Tomorrow, November 22, Pixar will release their brand new film, Coco. Coco follows Miguel, a 12-year-old boy who finds himself in the Land of the Dead. It is here where he meets Hector and the two go on a great adventure to find a way for Miguel to return home.
We had the amazing opportunity to sit down with the film’s co-creator and storyboard supervisor, Jason Katz, and talk about the new animated feature. Jason talked everything from taking his children to see the film to how they made the skeletons looks so appealing. You can find our our interview with him below.
On taking his daughter and son to see Coco: “We saw it last week at the premiere. My son is 11 and she is 7 and it was amazing. She hates Pixar films. She does. She’s very empathetic. Her perfect film is like a 1960’s Disney action film. Parent Trap, Pollyanna, that kind of stuff. She’s perfectly comfortable seeing a girl fall out a window and get paralyzed for life. Especially good ones, they’re very manipulative and they’re intended to make you feel feelings. No matter how I try to intellectualize it, and I’ll walk her through them, ‘All right, we are doing that on purpose. We want you to feel sad in this scene because the next scene is a happy scene and if you feel sad before the happy scene then you feel even happier.’ And she’s like, ‘I don’t want to hear any of this’. So her seeing it was a big deal and it was amazing. She loved it. At the end, my son was crying and my daughter was crying, and I’m totally crying for a completely different reason.”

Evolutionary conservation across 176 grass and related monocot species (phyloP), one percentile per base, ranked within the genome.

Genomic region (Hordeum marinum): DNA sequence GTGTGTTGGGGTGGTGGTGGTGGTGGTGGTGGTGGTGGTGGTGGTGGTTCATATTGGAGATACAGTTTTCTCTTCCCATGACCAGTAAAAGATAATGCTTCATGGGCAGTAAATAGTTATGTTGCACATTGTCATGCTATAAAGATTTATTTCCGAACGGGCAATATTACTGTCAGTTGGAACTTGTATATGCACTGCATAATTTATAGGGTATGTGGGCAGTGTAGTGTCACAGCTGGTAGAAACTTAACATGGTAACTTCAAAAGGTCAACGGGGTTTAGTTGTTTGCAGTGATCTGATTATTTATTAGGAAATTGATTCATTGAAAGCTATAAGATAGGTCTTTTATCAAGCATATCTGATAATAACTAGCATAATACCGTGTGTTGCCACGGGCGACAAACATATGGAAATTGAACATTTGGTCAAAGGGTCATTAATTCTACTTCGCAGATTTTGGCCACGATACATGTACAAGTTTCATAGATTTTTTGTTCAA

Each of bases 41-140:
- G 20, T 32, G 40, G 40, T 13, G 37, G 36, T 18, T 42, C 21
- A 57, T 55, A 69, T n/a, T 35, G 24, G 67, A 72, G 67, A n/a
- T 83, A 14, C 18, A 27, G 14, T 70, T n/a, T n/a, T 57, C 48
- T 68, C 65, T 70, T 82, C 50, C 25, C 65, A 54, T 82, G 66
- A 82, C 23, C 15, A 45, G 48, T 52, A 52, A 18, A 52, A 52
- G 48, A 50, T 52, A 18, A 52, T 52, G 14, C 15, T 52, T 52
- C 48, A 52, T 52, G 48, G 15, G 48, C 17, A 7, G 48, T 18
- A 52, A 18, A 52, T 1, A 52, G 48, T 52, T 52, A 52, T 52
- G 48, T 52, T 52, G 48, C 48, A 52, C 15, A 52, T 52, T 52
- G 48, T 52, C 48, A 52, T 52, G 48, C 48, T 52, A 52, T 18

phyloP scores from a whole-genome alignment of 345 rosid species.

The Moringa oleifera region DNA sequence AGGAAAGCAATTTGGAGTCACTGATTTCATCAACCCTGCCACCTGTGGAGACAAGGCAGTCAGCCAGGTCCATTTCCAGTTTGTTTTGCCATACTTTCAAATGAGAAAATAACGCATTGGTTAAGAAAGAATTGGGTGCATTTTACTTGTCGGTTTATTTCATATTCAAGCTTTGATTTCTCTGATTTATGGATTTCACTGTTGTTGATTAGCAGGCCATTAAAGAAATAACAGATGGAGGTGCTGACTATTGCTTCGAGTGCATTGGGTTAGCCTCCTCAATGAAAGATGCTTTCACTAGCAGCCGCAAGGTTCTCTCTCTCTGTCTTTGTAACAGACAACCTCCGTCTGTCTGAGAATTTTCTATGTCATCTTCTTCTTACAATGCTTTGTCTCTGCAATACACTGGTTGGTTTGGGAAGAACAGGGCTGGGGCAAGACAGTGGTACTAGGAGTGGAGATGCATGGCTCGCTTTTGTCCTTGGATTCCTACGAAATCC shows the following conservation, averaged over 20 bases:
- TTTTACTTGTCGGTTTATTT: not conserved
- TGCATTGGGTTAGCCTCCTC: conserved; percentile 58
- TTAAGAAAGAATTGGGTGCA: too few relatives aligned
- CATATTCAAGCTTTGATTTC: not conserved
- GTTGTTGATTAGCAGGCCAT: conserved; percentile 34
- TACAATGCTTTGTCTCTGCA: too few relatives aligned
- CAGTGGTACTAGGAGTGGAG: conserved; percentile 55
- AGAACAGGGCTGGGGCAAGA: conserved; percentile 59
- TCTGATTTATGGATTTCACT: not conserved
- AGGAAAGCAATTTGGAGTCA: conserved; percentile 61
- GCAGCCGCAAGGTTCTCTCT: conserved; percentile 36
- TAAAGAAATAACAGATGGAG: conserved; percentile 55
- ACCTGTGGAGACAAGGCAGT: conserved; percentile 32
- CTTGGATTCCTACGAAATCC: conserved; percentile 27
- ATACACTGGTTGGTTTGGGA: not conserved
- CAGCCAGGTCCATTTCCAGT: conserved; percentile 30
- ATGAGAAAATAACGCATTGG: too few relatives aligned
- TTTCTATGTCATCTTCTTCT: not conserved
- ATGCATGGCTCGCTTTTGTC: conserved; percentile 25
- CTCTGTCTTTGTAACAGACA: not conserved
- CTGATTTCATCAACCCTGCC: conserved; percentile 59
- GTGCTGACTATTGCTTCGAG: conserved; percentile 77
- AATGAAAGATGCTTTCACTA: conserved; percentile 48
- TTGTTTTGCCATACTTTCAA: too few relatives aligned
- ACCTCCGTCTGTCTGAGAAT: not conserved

On how their trips to Mexico influenced their movie: “As cliché as it sounds, everything made it into the film. I feel like every week we would talk about those trips constantly. We would talk about the specifics of people we met or the characters we met. There was a cousin who didn’t say a word, but he was standing in the back just looking at us the whole time. And that’s Abel, that’s Miguel’s cousin in the movie. Things like that that found their way in. The families built the ofrendas, how they reviewed their ofrendas, where they were in the house made it into the film”
On how Dante came to be in the movie: “We loved the idea of having someone for Miguel to talk to. At one point in the film it was a younger sister, but we went back down to Mexico. We found these xolo dogs and were like, ‘I’ve never seen that in an animated movie before.’ And the more we learned about him, the more we learned about how their teeth fall out and how interesting they look and we were like, ‘Alright, that has to be in movie’, so Miguel’s sister turned into a dog and became Dante. Finding Dante, that first trip was probably the biggest because it really gave us a character that we fell in love with.”
You can read the rest of our interview below. We will have our review posted later today, so make sure to check it out and let us know what you think of the movie.